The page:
Renaissance Capital, an investment and financial advisory firm, has predicted that Pension Fund Administrators (PFAs) are likely to invest more pension assets in shares of companies quoted on the Nigerian Stock Exchange from next year.
The organisation, which hinged its predictions on the continuous increase in private sector debt, also stated its conviction that going by regulatory limitations the sector might not invest more than N400 billion in shares in the short run.
It also predicted that pension operators would, in line with the thinking of the National Pension Commission (PenCom), invest more in corporate bonds going forward.
These predictions were documented in its latest report titled, “Thoughts from a Renaissance Man: Nigeria’s Pension Funds – An Unsung Story”.
“What we assume is that pension funds will now begin to turn more to equities. The most important long-term reason in our view is of course that private sector debt in Nigeria (34 per cent of GDP in 2011) has tremendous room to rise and the economy has decades of strong growth ahead of it. Both suggest that a higher allocation to equities makes sense.
“In the short term, we still assume that lower bond yield. The 10-year local yield is down from 17 per cent to 12 per cent in the past few months, will encourage banks to start lending, as investing in local securities offer less yield,” Renaissance Capital stated.
“There is a limit in the ability of pension funds to make the switch. They cannot invest more than 25 per cent in domestic ordinary shares, so we estimate no more than N400 billion could switch in the short term,” the organisation stressed.
The firm also predicted that PFAs would allocate more funds to corporate debt securities, which is currently 3 per cent of funds under management.
“In 2011, the regulators raised the cap from 20 per cent to 30 per cent, evidently in a bid to boost interest in this asset class. More demand for corporate bonds will give companies a new source of funding, aside from bank loans, and perhaps encourage banks to lend now, to discourage a possibly permanent shift towards funding from this new source,” it explained.
Renaissance Capital maintained that the above scenario would augur well for the country saying: “Assuming pension funds continue to grow by $2.5 billion a year, and that roughly 20-25 per cent are allocated to equities, this is a constant $600 million annual bid for equities, and one that is only likely to increase in the coming years and decades.”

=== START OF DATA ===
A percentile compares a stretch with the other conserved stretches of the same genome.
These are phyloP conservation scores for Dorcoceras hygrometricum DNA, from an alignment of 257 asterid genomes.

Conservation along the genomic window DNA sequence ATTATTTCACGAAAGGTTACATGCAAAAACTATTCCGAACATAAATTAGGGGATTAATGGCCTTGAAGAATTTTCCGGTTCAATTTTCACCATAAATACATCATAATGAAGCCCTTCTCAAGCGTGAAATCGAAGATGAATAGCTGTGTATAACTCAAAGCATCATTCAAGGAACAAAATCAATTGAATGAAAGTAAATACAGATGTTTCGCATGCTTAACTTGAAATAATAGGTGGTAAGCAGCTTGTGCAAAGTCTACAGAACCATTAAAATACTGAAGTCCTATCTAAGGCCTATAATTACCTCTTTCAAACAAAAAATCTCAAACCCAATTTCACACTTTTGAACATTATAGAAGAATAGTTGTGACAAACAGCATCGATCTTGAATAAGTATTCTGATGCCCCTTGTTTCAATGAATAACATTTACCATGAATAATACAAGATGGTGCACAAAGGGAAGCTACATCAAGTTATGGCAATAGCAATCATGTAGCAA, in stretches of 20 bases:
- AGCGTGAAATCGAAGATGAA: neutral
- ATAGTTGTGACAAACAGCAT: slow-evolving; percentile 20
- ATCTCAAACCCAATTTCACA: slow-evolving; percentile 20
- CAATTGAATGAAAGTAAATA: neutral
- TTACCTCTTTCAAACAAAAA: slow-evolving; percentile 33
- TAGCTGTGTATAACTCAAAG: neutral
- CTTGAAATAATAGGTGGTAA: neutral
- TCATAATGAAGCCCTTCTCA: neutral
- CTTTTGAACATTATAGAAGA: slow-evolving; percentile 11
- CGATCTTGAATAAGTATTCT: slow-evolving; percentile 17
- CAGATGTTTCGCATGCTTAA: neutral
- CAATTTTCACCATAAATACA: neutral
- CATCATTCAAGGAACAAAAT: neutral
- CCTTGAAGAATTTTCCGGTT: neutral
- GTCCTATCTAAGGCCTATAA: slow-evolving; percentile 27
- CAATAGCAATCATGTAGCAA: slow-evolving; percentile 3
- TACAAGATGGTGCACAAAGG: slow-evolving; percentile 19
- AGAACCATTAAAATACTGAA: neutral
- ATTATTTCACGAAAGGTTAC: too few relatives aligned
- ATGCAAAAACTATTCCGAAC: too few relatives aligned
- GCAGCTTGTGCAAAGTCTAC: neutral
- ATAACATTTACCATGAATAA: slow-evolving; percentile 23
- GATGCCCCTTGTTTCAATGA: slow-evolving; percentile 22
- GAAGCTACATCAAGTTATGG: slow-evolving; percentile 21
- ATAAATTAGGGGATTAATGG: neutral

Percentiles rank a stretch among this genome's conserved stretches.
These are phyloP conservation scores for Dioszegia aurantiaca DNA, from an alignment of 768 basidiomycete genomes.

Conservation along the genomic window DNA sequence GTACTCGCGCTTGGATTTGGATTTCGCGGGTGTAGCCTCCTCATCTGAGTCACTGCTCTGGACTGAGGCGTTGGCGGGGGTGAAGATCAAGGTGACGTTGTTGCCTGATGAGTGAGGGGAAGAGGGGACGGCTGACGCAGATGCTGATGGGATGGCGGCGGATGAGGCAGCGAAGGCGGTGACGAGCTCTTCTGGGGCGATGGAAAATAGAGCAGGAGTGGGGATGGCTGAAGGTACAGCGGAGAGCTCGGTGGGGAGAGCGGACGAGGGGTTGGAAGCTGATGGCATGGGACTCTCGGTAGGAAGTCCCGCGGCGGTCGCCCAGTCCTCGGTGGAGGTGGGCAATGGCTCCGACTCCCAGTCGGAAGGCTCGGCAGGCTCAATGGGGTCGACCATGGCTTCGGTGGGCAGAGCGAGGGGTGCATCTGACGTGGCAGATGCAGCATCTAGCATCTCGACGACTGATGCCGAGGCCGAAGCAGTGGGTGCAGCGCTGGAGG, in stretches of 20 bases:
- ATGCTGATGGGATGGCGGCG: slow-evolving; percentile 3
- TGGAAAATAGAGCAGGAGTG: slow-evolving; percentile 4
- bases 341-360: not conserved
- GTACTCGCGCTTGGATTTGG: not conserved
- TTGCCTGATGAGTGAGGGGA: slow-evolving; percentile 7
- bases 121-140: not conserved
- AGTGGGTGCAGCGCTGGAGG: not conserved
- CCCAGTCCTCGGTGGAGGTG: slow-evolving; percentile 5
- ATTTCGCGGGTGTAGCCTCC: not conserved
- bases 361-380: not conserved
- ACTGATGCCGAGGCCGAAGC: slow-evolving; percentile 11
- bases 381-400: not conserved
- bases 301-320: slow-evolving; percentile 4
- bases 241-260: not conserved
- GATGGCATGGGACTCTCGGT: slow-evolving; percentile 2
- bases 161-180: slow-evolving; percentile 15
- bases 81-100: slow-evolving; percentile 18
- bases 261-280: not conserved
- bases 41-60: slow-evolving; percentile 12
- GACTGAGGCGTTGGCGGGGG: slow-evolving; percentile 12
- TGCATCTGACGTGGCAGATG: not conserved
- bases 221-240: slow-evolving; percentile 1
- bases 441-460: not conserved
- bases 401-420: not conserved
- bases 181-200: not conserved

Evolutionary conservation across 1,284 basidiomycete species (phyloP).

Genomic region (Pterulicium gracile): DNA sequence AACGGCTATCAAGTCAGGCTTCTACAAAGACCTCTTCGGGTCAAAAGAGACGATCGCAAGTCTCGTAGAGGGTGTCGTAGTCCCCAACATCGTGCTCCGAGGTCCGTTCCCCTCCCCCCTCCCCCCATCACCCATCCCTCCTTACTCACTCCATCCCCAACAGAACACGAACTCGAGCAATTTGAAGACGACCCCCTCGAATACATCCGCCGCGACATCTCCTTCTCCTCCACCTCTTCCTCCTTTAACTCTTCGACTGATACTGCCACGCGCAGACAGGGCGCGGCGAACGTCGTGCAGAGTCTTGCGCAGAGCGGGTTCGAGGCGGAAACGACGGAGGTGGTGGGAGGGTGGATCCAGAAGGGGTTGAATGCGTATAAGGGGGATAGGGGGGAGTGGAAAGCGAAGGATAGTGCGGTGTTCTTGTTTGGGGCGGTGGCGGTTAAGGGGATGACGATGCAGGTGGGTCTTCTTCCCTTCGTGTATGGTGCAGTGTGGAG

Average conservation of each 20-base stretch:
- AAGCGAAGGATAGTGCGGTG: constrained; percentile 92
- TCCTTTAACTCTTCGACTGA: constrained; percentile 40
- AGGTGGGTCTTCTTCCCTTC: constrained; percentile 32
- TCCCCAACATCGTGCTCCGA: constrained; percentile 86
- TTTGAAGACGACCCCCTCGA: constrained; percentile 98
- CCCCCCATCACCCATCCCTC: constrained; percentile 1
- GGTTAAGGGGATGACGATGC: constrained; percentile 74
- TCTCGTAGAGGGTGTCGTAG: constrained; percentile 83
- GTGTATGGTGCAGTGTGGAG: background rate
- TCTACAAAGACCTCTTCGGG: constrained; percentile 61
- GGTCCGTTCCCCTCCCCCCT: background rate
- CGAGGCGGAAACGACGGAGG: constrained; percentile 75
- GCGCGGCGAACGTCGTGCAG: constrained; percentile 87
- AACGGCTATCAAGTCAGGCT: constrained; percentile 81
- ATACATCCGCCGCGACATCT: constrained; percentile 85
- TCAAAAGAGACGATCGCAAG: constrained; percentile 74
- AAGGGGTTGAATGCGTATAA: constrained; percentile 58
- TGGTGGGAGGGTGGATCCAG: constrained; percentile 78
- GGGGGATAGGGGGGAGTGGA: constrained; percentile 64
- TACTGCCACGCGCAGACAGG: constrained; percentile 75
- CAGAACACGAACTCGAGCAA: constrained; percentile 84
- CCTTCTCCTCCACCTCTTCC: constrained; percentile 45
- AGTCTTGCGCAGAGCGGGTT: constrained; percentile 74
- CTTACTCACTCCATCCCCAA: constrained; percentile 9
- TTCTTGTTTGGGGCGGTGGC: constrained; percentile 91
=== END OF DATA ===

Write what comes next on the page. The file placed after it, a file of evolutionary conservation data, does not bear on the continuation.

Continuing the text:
The firm noted that PenCom was working on a proposal to bring workers in the informal into the contributory pension scheme and that government efforts at creating an enabling environment for businesses to thrive would help this course.
The firm said Nigeria’s pension system was modelled after that of Mexico, which the country felt was an improvement on Chile’s version of contributory pension scheme, adding that government reform effort has started yielding the desired results.
“Growth is expected to be around 6-7 per cent in 2012-2013, the currency is expected to be broadly stable, the 2013 budget may contain an average rate of N160 to US$1, and inflation may end the year at around 12 per cent in 2012 before falling in early 2013, though later in 2013 that may reverse,” Renaissance Capital projected.
It recalled that Pension Reform Act, 2004 provided that every worker in a company employing five people or more must contribute 7.5 per cent of their salary to a Pension Fund Administrator (PFA). The company itself also pays 7.5 per cent of the salary, transport and housing costs of an employee to the PFA.
In addition, it said 5 million people have registered under the contributory pension scheme and pension fund assets having grown tremendously, going up from N265 billion and 1.4 per cent of country’s Gross Domestic Product (GDP) in 2006 to N2.74 billion or almost 1 per cent of GDP and soared tenfold, N700 billion in 18 months.
The firm said the development in the sector was a good omen for the country saying: “The benefits of this are significant, eventually such schemes allow countries like Chile or South Africa to become safe havens during global turbulence due to the size of the pension funds investing in local assets, or in the case of the US and UK, they enable countries to retain AAA ratings from some credit rating agencies because private pension funds are sufficient in size to fund a country’s debt.”
The group also reflected on variations in the allocation of funds to various asset types by PFAs in the past few years, noting that in 2007 when equity prices rose sharply and 30 per cent of pension fund were in invested in equities.
It confirmed that as at June 2012, the rate was 10 per cent, no thanks to the fall in equity markets in 2008 and 2009.
“From 2007 to mid-2012, the biggest shift the other way was into federal government securities, from 34 per cent of total assets to 64 per cent. Given how well bonds have performed in recent months, such a large allocation has been very profitable for the PFAs,” the group further stated.